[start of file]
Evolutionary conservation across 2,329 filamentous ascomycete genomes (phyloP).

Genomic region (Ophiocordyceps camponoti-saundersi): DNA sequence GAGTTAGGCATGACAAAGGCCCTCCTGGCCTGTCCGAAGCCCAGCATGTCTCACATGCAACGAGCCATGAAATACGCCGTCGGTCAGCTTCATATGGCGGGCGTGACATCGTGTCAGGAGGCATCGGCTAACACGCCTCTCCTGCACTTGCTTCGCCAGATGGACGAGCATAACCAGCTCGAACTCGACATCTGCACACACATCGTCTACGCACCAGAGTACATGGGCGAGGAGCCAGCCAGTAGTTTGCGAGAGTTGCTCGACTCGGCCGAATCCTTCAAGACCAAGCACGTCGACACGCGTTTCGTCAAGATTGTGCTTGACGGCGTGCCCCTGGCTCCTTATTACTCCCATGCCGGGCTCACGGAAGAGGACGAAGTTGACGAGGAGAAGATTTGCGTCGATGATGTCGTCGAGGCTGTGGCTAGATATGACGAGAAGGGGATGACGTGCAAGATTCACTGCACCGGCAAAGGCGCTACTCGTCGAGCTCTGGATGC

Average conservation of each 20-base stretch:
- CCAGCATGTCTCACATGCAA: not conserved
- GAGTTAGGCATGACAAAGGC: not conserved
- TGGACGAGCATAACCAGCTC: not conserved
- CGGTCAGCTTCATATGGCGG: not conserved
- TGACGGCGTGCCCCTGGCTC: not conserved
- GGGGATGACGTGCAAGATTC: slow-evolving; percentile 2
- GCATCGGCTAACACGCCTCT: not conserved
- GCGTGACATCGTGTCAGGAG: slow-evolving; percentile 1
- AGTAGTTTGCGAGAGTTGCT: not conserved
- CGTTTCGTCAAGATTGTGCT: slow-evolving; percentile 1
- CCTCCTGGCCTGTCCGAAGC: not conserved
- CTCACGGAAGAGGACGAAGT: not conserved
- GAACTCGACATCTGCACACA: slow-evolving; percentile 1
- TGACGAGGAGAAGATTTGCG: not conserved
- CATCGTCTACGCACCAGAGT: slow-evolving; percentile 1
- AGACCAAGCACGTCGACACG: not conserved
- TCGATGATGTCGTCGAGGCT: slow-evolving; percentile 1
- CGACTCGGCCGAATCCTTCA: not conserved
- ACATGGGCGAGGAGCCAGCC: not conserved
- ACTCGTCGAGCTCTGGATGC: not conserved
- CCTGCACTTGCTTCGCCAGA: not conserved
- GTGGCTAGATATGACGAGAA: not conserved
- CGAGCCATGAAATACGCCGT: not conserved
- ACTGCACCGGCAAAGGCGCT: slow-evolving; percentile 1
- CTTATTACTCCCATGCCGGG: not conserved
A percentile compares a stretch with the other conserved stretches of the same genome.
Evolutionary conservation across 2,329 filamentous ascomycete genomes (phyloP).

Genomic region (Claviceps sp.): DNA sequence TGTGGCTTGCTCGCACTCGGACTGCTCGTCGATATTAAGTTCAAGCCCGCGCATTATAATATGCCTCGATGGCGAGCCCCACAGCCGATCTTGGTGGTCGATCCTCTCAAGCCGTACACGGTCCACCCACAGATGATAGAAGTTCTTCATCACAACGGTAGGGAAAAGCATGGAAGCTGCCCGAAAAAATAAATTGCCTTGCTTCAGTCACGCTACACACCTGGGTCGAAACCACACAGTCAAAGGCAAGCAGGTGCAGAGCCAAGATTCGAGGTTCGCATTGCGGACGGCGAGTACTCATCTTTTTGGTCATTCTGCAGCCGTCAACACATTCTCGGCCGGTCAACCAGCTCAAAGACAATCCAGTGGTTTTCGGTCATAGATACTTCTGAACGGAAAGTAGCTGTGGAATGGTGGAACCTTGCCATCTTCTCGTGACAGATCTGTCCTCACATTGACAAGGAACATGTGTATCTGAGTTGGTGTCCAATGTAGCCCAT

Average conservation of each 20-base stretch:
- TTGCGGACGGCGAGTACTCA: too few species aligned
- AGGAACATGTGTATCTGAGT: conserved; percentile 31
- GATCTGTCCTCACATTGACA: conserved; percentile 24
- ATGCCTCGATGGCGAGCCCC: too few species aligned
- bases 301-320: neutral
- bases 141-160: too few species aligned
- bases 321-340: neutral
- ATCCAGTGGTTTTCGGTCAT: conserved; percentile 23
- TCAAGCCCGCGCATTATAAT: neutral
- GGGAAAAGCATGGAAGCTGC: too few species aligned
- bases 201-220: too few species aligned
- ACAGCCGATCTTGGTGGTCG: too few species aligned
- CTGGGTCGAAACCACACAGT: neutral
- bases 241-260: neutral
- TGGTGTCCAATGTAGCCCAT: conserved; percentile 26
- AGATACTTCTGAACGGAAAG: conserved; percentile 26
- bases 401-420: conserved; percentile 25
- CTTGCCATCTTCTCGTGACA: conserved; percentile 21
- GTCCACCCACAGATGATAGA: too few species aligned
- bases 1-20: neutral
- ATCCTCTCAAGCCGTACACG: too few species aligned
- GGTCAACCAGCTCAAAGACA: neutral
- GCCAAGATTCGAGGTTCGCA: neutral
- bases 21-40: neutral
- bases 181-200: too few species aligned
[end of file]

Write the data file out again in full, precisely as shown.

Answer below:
Evolutionary conservation across 2,329 filamentous ascomycete genomes (phyloP).

Genomic region (Ophiocordyceps camponoti-saundersi): DNA sequence GAGTTAGGCATGACAAAGGCCCTCCTGGCCTGTCCGAAGCCCAGCATGTCTCACATGCAACGAGCCATGAAATACGCCGTCGGTCAGCTTCATATGGCGGGCGTGACATCGTGTCAGGAGGCATCGGCTAACACGCCTCTCCTGCACTTGCTTCGCCAGATGGACGAGCATAACCAGCTCGAACTCGACATCTGCACACACATCGTCTACGCACCAGAGTACATGGGCGAGGAGCCAGCCAGTAGTTTGCGAGAGTTGCTCGACTCGGCCGAATCCTTCAAGACCAAGCACGTCGACACGCGTTTCGTCAAGATTGTGCTTGACGGCGTGCCCCTGGCTCCTTATTACTCCCATGCCGGGCTCACGGAAGAGGACGAAGTTGACGAGGAGAAGATTTGCGTCGATGATGTCGTCGAGGCTGTGGCTAGATATGACGAGAAGGGGATGACGTGCAAGATTCACTGCACCGGCAAAGGCGCTACTCGTCGAGCTCTGGATGC

Average conservation of each 20-base stretch:
- CCAGCATGTCTCACATGCAA: not conserved
- GAGTTAGGCATGACAAAGGC: not conserved
- TGGACGAGCATAACCAGCTC: not conserved
- CGGTCAGCTTCATATGGCGG: not conserved
- TGACGGCGTGCCCCTGGCTC: not conserved
- GGGGATGACGTGCAAGATTC: slow-evolving; percentile 2
- GCATCGGCTAACACGCCTCT: not conserved
- GCGTGACATCGTGTCAGGAG: slow-evolving; percentile 1
- AGTAGTTTGCGAGAGTTGCT: not conserved
- CGTTTCGTCAAGATTGTGCT: slow-evolving; percentile 1
- CCTCCTGGCCTGTCCGAAGC: not conserved
- CTCACGGAAGAGGACGAAGT: not conserved
- GAACTCGACATCTGCACACA: slow-evolving; percentile 1
- TGACGAGGAGAAGATTTGCG: not conserved
- CATCGTCTACGCACCAGAGT: slow-evolving; percentile 1
- AGACCAAGCACGTCGACACG: not conserved
- TCGATGATGTCGTCGAGGCT: slow-evolving; percentile 1
- CGACTCGGCCGAATCCTTCA: not conserved
- ACATGGGCGAGGAGCCAGCC: not conserved
- ACTCGTCGAGCTCTGGATGC: not conserved
- CCTGCACTTGCTTCGCCAGA: not conserved
- GTGGCTAGATATGACGAGAA: not conserved
- CGAGCCATGAAATACGCCGT: not conserved
- ACTGCACCGGCAAAGGCGCT: slow-evolving; percentile 1
- CTTATTACTCCCATGCCGGG: not conserved
A percentile compares a stretch with the other conserved stretches of the same genome.
Evolutionary conservation across 2,329 filamentous ascomycete genomes (phyloP).

Genomic region (Claviceps sp.): DNA sequence TGTGGCTTGCTCGCACTCGGACTGCTCGTCGATATTAAGTTCAAGCCCGCGCATTATAATATGCCTCGATGGCGAGCCCCACAGCCGATCTTGGTGGTCGATCCTCTCAAGCCGTACACGGTCCACCCACAGATGATAGAAGTTCTTCATCACAACGGTAGGGAAAAGCATGGAAGCTGCCCGAAAAAATAAATTGCCTTGCTTCAGTCACGCTACACACCTGGGTCGAAACCACACAGTCAAAGGCAAGCAGGTGCAGAGCCAAGATTCGAGGTTCGCATTGCGGACGGCGAGTACTCATCTTTTTGGTCATTCTGCAGCCGTCAACACATTCTCGGCCGGTCAACCAGCTCAAAGACAATCCAGTGGTTTTCGGTCATAGATACTTCTGAACGGAAAGTAGCTGTGGAATGGTGGAACCTTGCCATCTTCTCGTGACAGATCTGTCCTCACATTGACAAGGAACATGTGTATCTGAGTTGGTGTCCAATGTAGCCCAT

Average conservation of each 20-base stretch:
- TTGCGGACGGCGAGTACTCA: too few species aligned
- AGGAACATGTGTATCTGAGT: conserved; percentile 31
- GATCTGTCCTCACATTGACA: conserved; percentile 24
- ATGCCTCGATGGCGAGCCCC: too few species aligned
- bases 301-320: neutral
- bases 141-160: too few species aligned
- bases 321-340: neutral
- ATCCAGTGGTTTTCGGTCAT: conserved; percentile 23
- TCAAGCCCGCGCATTATAAT: neutral
- GGGAAAAGCATGGAAGCTGC: too few species aligned
- bases 201-220: too few species aligned
- ACAGCCGATCTTGGTGGTCG: too few species aligned
- CTGGGTCGAAACCACACAGT: neutral
- bases 241-260: neutral
- TGGTGTCCAATGTAGCCCAT: conserved; percentile 26
- AGATACTTCTGAACGGAAAG: conserved; percentile 26
- bases 401-420: conserved; percentile 25
- CTTGCCATCTTCTCGTGACA: conserved; percentile 21
- GTCCACCCACAGATGATAGA: too few species aligned
- bases 1-20: neutral
- ATCCTCTCAAGCCGTACACG: too few species aligned
- GGTCAACCAGCTCAAAGACA: neutral
- GCCAAGATTCGAGGTTCGCA: neutral
- bases 21-40: neutral
- bases 181-200: too few species aligned